Philippines casino operator Bloomberry Resorts has lost a court fight with the former manager of its Solaire Resort & Casino in Manila.
On Thursday, word broke that a Singapore-based arbitration court had ruled that Global Gaming Philippines, a division of Nevada-based Global Gaming Asset Management (GGAM), had been unjustly terminated from its role as manager of Solaire’s gaming operations.
Bloomberry gave GGAM the boot in September 2013, just months after Solaire’s opening, claiming the firm had failed to live up to the terms of its contract. Specifically, Bloomberry claimed GGAM had failed to deliver the expected number of VIP gamblers to Solaire’s gaming tables. The William Weidner-led GGAM counter-claimed that it had not only met but had exceeded its obligations.
The proverbial shit hit the fan when GGAM chose to sell off its entire 8.7% stake in Bloomberry. The casino operator sued to block the selloff and the parties elected to hash out their differences in the Singaporean Arbitration Tribunal.
In a filing to the Philippine Stock Exchange on Thursday, Bloomberry said the Tribunal had issued a “partial award on liability” in GGAMs’ favor on Sept. 20. The Tribunal declared that Bloomberry were “not justified” in terminating GGAM because the services GGAM delivered were in keeping with the five-year management services agreement (MSA) the two parties signed in 2012.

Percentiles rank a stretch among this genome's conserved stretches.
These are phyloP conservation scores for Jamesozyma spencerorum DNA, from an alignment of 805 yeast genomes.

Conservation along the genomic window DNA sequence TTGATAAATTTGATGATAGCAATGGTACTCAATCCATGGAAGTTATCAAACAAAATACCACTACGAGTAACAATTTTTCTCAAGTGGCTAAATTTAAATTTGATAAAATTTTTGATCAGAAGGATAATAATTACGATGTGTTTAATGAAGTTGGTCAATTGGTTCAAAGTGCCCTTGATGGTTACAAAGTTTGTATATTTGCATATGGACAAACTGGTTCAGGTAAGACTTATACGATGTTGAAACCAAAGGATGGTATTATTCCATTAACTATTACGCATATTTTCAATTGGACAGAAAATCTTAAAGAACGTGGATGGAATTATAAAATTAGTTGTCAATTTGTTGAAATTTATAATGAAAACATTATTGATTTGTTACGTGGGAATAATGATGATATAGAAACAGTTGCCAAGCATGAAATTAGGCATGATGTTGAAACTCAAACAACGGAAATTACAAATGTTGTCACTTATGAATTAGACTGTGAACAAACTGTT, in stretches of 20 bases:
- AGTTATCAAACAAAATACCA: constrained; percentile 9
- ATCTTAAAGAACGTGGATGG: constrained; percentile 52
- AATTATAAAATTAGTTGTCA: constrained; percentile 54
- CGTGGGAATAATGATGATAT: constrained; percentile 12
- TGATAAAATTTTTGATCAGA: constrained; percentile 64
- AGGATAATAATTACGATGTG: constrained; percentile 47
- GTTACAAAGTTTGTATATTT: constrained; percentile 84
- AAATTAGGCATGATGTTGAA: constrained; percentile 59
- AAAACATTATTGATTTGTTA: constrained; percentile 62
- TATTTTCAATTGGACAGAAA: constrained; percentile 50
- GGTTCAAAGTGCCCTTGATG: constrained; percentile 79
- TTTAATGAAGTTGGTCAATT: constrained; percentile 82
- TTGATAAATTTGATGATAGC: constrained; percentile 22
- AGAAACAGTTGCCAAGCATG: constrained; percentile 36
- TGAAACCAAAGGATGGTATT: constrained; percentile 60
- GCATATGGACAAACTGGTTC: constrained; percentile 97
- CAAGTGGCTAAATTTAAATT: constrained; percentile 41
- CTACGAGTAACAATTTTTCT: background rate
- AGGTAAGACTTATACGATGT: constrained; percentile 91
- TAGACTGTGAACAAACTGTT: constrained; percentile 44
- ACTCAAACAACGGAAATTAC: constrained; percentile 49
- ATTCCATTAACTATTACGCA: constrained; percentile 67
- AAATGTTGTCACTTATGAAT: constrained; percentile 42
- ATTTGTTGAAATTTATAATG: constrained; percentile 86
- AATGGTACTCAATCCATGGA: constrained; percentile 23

The Tribunal found no reason for Bloomberry to challenge the sale of GGAM’s Bloomberry shares, because “the grounds for termination were not substantial and fundamental.”
However, the Tribunal rejected GGAM’s claim that it had been defamed by Bloomberry’s post-termination public statements, which included CEO Enrique Razon Jr. calling GGAM “a very expensive, glorified executive-search firm.”
The Tribunal reserved a ruling on reliefs, remedies and costs. Also pending is GGAM’s request to make the ruling public and for Bloomberry to inform Deutsche Bank AG that it has no objection to the immediate release of all dividends owed to GGAM.
Bloomberry’s filing said its lawyers had advised the firm that the Tribunal’s award can only be enforced in the Philippines “through an order of a Philippine court of proper jurisdiction after appropriate proceeds taking into account applicable Philippine law and public policy.”